Alspath is listed in the Domesday Book of 1086 as the property of Godiva, the former Countess of Mercia. For the few centuries after the conquest, the whole area was the Forest of Arden. The importance of the hilltop location of Alspath as the hub of the village declined as the 'king's highway' main route from London to Chester and Holyhead developed—in turn encouraging the development of Meriden. The name 'Meriden' derives from the Old English myrge, pleasant, and denu, valley. Between the 15th and 17th centuries, the name 'Meriden' gradually supplanted that of Alspath as the straggling settlement at the foot of the hill grew in importance.
In the late 11th century, the village was small and impoverished, with a population of only nine families (45 persons). The first mention of it as a separate hamlet was in 1230. By the time of Edward I (1272–1307) there was a thriving community 'worth encouraging' in the eyes of the Lord of Alspath. By the reign of Henry VIII, the village was growing more substantial and stretched from the foot of Meriden Hill to where the Bull's Head is now. Ogilivy's Traveller's Guide Book in 1675 describes Meriden as "... A scattering village consisting chiefly of inns". By 1686 the population had grown to 290 people. By 1772 there were 93 cottages and houses. In 1811 the village had 152 homes, 171 families and 817 people."
Meriden was a local distribution point in the 16th century cattle driving trade, with the pool at the centre of the old village used to water the animals. Cattle would rest in Meriden before continuing either to the cattle pens at the top of Meriden Hill for the Coventry cattle market, or towards the cattle market then held in Berkswell.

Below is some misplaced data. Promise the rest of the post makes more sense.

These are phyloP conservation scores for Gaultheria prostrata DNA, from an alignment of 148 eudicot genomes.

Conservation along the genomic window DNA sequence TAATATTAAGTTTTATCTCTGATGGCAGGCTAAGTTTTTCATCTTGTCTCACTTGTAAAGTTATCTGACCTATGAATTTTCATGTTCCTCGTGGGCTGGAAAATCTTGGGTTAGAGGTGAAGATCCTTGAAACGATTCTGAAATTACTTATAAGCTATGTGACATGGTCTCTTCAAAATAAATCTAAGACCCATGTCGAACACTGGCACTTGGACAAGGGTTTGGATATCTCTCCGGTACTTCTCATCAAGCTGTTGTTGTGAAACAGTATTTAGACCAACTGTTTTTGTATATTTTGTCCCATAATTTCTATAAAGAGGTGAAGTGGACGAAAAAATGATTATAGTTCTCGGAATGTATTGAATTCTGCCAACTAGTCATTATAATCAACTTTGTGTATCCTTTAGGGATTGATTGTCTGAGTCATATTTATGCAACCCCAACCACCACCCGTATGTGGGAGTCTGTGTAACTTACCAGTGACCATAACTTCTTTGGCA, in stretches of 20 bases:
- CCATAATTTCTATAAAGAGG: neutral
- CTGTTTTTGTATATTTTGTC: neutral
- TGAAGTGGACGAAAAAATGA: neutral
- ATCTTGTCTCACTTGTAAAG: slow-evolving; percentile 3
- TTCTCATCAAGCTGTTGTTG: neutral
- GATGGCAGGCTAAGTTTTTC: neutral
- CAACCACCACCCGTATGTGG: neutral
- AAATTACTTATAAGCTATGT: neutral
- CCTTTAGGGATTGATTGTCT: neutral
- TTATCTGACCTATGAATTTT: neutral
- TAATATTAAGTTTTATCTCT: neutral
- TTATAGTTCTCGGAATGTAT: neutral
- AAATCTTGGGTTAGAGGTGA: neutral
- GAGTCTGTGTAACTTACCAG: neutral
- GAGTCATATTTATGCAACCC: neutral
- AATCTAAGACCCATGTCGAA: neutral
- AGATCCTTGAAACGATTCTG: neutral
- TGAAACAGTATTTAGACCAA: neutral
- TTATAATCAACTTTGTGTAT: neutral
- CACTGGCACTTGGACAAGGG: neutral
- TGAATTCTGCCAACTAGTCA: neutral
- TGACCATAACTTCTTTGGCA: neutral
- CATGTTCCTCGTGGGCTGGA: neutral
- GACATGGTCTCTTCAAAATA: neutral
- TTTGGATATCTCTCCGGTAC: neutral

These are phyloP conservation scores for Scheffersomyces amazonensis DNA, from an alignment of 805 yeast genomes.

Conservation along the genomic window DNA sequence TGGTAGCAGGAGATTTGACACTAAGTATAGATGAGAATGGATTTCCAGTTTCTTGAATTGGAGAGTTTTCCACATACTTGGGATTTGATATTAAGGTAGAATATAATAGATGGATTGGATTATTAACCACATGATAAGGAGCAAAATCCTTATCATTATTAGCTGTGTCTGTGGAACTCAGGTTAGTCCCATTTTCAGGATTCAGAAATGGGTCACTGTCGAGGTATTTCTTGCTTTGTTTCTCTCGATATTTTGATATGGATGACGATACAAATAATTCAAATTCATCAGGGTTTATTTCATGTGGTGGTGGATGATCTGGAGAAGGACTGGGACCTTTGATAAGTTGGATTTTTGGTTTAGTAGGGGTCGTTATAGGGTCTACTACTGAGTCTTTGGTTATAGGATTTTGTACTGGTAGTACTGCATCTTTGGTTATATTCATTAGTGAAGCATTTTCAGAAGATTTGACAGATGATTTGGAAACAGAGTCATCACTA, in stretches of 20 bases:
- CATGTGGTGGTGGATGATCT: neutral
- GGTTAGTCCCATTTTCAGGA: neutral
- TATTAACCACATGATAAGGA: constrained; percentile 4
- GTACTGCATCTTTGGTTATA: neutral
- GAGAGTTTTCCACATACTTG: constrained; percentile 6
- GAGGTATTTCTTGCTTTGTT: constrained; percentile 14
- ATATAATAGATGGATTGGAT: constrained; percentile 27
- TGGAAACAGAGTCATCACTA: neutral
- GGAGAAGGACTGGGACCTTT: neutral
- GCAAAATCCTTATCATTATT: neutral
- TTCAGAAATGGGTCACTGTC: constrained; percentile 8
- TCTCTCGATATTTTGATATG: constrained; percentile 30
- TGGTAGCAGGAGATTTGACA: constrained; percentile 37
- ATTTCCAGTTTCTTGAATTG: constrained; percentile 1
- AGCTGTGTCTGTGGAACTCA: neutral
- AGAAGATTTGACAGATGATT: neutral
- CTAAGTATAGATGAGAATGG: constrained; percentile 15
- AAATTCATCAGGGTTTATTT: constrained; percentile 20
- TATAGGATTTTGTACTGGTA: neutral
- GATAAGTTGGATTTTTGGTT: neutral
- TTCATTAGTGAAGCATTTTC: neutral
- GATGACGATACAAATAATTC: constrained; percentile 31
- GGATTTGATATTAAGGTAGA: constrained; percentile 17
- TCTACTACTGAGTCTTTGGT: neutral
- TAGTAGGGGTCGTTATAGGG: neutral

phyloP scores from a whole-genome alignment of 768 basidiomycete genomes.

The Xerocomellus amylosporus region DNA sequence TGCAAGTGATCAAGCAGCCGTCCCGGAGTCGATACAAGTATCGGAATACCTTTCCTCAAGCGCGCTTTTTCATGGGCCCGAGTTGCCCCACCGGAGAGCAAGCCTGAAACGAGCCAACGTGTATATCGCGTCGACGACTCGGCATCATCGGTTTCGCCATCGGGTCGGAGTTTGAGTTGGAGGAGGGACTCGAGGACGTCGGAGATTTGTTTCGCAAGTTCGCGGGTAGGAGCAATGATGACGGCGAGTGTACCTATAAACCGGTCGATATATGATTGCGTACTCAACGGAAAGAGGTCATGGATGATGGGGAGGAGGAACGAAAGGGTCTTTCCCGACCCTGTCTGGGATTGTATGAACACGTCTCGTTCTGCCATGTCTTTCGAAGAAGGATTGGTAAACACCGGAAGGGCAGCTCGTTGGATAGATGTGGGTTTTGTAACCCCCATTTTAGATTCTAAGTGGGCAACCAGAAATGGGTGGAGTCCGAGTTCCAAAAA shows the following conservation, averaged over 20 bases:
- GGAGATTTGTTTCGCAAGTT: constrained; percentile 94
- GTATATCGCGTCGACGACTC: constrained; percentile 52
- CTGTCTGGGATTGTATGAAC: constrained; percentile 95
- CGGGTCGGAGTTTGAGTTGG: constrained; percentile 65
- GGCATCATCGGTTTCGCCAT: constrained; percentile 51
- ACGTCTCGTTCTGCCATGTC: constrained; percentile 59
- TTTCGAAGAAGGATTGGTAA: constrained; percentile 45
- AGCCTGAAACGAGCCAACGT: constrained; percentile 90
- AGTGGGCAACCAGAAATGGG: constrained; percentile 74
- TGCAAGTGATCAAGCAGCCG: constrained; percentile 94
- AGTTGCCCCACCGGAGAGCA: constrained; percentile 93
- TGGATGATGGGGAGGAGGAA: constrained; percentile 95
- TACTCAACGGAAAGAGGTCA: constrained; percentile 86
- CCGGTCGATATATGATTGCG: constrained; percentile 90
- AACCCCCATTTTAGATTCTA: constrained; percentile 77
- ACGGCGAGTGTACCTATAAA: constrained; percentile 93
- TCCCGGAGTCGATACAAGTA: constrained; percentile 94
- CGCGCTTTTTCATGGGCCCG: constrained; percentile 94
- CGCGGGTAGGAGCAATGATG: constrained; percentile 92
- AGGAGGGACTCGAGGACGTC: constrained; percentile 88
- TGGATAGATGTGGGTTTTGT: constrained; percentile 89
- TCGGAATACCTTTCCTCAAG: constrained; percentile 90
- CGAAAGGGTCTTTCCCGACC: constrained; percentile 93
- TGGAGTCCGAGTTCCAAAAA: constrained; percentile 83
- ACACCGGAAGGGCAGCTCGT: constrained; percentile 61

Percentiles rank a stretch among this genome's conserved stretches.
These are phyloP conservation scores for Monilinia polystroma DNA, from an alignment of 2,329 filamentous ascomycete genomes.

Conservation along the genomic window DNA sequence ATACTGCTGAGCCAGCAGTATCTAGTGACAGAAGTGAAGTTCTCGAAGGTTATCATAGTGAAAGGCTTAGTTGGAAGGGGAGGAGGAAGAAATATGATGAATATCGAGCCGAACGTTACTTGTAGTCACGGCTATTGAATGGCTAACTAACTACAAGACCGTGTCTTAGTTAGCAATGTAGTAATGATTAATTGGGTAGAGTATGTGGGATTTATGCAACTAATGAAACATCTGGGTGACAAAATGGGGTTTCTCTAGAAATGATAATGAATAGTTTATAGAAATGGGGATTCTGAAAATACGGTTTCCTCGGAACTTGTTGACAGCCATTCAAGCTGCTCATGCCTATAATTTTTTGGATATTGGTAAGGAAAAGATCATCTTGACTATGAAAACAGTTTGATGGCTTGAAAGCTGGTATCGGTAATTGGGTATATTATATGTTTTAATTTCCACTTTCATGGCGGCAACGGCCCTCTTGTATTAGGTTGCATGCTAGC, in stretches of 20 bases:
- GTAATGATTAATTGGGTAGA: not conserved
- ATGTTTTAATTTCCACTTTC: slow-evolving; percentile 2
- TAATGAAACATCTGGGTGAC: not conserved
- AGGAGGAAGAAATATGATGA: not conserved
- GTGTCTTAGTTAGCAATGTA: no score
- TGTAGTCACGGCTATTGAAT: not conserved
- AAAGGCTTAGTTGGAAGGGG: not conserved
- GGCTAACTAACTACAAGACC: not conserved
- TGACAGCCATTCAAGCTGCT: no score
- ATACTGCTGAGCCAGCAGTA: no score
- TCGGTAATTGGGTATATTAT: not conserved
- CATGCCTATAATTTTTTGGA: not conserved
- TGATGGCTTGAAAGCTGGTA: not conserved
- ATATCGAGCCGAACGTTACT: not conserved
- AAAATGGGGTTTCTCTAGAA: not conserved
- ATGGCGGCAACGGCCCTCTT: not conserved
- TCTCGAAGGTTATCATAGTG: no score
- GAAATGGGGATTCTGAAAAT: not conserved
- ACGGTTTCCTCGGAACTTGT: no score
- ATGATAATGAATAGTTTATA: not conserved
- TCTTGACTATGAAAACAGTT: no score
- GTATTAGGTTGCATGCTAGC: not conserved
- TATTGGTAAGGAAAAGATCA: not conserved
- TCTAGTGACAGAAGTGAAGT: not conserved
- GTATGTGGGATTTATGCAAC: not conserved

The path of the London-Chester/Holyhead road gained strategic and commercial importance over time. The section which ran through Coventry to the bottom of Meriden Hill became a turnpike in 1723. Thomas Telford renovated the whole route to Holyhead in 1810, lowering Meriden Hill and thus bypassing the Queen's Head Pub and the 'Old Road'. This 'Telford road' remained the main Coventry to Birmingham Road until 1958, when the village was bypassed by the A45 dual carriageway. The old, narrow road past the Queen's Head is the site of the pre-Telford turnpike.
The shape of the current center of the village, around the green, was another product of enclosure post-1785. Whilst the west end of the village had previously been the meeting place of lanes coming in to the main London-Chester road from Fillongley, Maxstoke and Packington; the ultimate shape was completed with another enclosure provision "staking out a new road to Hampton-in-Arden across the Heath".
The data used is based on the CV7 7 Postcode District. Some roads of Meriden may lie in other postcode districts as other areas may reside in this postcode sector.
Due the small sample size, the data can become compromised due to fluctuating transaction levels or unusual transactions. As such, the data provided is for guidance only and must not be relied upon.